10 Tips for What a Lender Looks for in a Business Plan

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Are you ready to turn your inspirational business vision into action? Once you spot an opportunity that you simply can’t pass up, there are calculated steps to turn your vision into reality, and finding financing is usually at the top of the list. Whether you need to borrow $5,000, $50,000, or $500,000, the tips in this article will help you understand what a lender looks for in a business plan.

Tip 1: Third Party Review

Before you start looking around for a lender, you need to write a business plan, and you need to have it reviewed by a business advisor or a mentor, such as Small Business BC. As an independent third party, they will help you focus on areas that are most important to a lender. Warning: these may not be areas that you’re most interested in! As an entrepreneur, you probably have a high tolerance for risk. But most lenders are the opposite. They love numbers, figures, and concrete research that show business viability.

Tip 2: Be Clear About What You are Selling

Your marketing plan needs to show the lender that you’re clear about what you’re selling, who’s going to buy it and why and how you’re going to reach those buyers. Explain what you’re selling in plain English. This may seem obvious, but a lot of plans leave lenders guessing what the product or service being sold is, or why anyone would buy it.

Tip 3: Explain About the ‘Who’

Tell the lender about the ’who‘: Who your customers will be, how much they’ll spend, and why they’ll buy from you. Tell the lender who your suppliers are, and if you have signed contracts or letters of intent to purchase. Who are your main competitors? And what makes your business different or better than theirs? Present your prospective lenders with a fresh take on a tired industry, and you will grab their attention.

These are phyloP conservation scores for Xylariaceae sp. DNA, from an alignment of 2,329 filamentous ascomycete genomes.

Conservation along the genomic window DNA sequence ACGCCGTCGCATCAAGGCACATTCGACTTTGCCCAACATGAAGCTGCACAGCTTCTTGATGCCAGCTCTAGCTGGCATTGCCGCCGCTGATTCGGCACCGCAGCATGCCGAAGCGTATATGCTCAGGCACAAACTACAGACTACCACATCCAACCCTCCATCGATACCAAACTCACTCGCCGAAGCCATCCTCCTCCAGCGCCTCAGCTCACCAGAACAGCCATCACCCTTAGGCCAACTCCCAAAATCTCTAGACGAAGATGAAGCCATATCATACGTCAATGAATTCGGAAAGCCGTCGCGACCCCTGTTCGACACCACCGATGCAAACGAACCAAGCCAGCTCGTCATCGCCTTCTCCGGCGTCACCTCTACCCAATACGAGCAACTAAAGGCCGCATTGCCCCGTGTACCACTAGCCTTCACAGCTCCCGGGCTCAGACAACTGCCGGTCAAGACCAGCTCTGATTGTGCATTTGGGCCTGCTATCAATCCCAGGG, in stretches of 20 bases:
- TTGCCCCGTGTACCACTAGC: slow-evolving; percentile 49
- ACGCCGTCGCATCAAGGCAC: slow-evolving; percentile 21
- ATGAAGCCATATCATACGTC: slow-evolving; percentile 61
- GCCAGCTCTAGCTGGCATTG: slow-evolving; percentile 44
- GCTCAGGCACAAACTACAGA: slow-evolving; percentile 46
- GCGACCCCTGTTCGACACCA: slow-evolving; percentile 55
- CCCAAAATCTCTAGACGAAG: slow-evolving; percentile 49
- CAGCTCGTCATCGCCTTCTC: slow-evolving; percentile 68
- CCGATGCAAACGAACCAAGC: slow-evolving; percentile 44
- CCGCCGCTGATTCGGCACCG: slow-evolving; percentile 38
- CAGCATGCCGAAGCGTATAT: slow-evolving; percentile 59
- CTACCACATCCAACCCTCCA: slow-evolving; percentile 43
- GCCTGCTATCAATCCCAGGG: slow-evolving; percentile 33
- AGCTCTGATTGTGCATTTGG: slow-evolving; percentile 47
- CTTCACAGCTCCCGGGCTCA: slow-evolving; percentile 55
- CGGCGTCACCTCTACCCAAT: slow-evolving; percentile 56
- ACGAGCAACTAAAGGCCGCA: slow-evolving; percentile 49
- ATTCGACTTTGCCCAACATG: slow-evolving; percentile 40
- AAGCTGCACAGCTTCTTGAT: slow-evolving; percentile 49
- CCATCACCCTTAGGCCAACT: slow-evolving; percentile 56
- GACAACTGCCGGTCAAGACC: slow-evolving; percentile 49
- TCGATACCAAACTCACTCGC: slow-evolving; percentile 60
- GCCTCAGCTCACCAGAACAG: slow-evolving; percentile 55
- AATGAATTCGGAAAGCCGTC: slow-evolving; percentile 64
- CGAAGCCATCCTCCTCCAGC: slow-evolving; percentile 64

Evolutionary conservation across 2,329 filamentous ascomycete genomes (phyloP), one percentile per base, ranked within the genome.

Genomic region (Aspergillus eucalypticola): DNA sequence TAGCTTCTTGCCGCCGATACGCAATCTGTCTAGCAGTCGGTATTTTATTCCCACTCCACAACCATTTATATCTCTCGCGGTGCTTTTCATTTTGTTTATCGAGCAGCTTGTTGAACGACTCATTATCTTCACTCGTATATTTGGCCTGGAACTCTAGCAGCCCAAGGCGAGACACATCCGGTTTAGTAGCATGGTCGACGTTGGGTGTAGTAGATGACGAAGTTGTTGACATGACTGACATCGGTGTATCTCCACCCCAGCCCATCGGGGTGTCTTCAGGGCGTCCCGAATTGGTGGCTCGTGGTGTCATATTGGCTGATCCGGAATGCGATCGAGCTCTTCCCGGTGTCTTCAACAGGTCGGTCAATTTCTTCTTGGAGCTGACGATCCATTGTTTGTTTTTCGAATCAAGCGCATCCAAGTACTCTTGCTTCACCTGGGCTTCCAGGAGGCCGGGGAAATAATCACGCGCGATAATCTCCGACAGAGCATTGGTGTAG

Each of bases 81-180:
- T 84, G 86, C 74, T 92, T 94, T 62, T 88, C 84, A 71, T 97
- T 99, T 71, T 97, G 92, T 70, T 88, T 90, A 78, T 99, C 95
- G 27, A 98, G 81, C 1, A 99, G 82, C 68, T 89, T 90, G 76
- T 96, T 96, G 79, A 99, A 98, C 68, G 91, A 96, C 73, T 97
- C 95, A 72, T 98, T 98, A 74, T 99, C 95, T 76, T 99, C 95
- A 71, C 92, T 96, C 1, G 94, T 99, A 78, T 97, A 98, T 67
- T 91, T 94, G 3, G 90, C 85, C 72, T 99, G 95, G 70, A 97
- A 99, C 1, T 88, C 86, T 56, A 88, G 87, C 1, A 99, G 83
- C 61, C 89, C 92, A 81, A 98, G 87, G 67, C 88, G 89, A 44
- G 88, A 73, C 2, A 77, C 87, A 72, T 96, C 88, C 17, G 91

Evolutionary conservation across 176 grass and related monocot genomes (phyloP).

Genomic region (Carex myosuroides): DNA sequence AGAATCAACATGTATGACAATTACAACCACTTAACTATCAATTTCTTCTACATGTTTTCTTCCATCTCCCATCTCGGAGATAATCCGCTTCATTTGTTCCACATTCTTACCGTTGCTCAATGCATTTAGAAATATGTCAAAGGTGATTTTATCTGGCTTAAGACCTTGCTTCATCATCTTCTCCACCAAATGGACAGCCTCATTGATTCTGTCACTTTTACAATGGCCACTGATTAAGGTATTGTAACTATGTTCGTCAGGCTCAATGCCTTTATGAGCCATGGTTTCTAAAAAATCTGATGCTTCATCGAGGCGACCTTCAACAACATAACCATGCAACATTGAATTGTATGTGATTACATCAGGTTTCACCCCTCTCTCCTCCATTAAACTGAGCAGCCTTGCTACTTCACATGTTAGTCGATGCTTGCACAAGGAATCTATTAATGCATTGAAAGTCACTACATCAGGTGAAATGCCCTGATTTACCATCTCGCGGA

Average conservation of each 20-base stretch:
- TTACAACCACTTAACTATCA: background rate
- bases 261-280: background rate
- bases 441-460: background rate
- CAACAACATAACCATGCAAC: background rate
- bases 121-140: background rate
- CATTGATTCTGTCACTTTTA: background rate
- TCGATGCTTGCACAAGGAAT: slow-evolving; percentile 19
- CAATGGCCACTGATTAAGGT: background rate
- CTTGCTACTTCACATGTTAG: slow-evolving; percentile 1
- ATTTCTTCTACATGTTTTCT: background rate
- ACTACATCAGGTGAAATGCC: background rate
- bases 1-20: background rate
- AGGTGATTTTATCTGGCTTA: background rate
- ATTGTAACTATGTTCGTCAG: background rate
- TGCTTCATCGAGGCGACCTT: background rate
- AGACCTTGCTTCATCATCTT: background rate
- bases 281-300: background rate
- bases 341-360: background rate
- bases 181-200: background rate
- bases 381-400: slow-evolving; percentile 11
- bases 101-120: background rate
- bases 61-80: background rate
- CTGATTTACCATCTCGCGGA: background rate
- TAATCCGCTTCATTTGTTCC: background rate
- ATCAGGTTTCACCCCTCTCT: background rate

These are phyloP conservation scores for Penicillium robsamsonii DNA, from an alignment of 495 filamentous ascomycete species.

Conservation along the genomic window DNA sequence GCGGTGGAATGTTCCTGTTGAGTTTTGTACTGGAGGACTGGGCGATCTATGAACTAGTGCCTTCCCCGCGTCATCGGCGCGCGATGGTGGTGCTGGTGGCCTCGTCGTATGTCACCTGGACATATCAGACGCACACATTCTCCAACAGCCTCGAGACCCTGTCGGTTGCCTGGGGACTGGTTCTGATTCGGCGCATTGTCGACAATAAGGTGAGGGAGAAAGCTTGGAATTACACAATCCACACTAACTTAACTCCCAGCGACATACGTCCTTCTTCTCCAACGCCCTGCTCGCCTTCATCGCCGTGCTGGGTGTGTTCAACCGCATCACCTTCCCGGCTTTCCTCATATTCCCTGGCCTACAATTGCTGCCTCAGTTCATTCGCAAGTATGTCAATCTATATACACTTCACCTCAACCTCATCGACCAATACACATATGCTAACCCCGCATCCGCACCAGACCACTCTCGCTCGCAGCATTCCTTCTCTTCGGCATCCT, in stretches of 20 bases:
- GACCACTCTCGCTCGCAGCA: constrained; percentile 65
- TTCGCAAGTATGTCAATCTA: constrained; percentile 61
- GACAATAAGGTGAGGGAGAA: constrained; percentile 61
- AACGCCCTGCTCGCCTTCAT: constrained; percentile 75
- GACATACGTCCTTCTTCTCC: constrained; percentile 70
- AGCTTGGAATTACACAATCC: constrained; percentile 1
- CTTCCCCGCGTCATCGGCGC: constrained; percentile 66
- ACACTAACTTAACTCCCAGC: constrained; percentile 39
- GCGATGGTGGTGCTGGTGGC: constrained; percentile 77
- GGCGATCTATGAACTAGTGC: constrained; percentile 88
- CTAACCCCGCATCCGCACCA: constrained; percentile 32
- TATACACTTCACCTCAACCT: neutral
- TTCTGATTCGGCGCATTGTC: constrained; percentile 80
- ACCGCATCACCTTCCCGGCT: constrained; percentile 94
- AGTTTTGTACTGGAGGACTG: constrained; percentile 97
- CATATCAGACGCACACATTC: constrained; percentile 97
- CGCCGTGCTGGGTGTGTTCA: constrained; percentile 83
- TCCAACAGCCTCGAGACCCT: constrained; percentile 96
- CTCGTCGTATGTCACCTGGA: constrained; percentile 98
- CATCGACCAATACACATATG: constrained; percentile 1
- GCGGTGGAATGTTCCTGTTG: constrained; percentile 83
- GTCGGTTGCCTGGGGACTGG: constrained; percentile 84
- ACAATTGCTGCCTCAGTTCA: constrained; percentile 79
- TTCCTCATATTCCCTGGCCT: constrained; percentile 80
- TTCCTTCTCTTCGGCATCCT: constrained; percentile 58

Tip 4: Know Your Industry

Convince the lender that you really know your industry. You need to prove that there’s a demand for your product or service, so be sure to show that you’ve researched and understand the key trends in your industry.

Tip 5: Know How Much Money You Need

This may seem obvious, but know how much you need, versus how much you want; there is a difference. And, for what purpose?

For example, are you purchasing equipment or are you managing cash flow?  Tell the lender how you plan to repay the loan. You need to show how you plan to generate enough revenue to cover your operating expenses plus pay the lender back.

Tip 6: Identify Your Assumptions

Clearly identify all the assumptions in your business plan. Assumptions are the details about your start-up costs, such as how much you’ll invest in marketing, or how much inventory you need to have on hand. Some may be estimates, but you need to demonstrate that you’ve thought about all the little details.

Tip 7: Show Your Own Investment

Lenders want to see that you have enough confidence in your success to risk your own money before they’ll risk their members’ or shareholders’ money.  And most lenders will want to see your investment (or equity) of at least 10% of what you need in your financial projections.

Tip 8: Cash Flow, Cash Flow, Cash Flow

Over 90% of declined loan applications are declined because the cash flow projections don’t convince the lender that the business will make enough to repay the loan. Lenders need to see that your assumptions are supported by concrete evidence from the industry, your own past sales, or even your competition’s sales, if you can get those.

So, why is the tip “cash flow, cash flow, cash flow”? Because lenders want to see not one, not two, but three cash flow scenarios: one with conservative sales, one with realistic sales, and one with aggressive projections.

Tip 9: Demonstrate Your Team’s Qualifications

When a lender looks at the operations plan for your business, he or she wants to see proof that your management team will be able to run a successful and profitable business. Who’s running the show? Your operations plan is all about naming names. Tell the lender who’ll be doing what in your business, and what are their qualifications and track records.

Tip 10: Disaster Planning

Give your worst case scenarios, or what I like to call, “Disaster Planning”. It might sound strange, but you have to tell the lender how you’re going to handle the risk that no one will buy your product or service. A lender needs to see a contingency plan of how you would pay back the loan if your sales don’t meet expectations or if your expenses are higher than anticipated.  A well-developed and thoughtful business plan shows that you’ve thought through different scenarios and changing circumstances, which will give the lender significant confidence in your operations.

After digesting all of these tips, consider this last (and most important) piece of advice: Quite simply, the most effective business plans are ones that convey that  you want to make some money and have a good time while doing something you love.

Get Started on your business plan by downloading Small Business BC’s Business Plan Template and Cashflow Forecasting Tool.

Download Now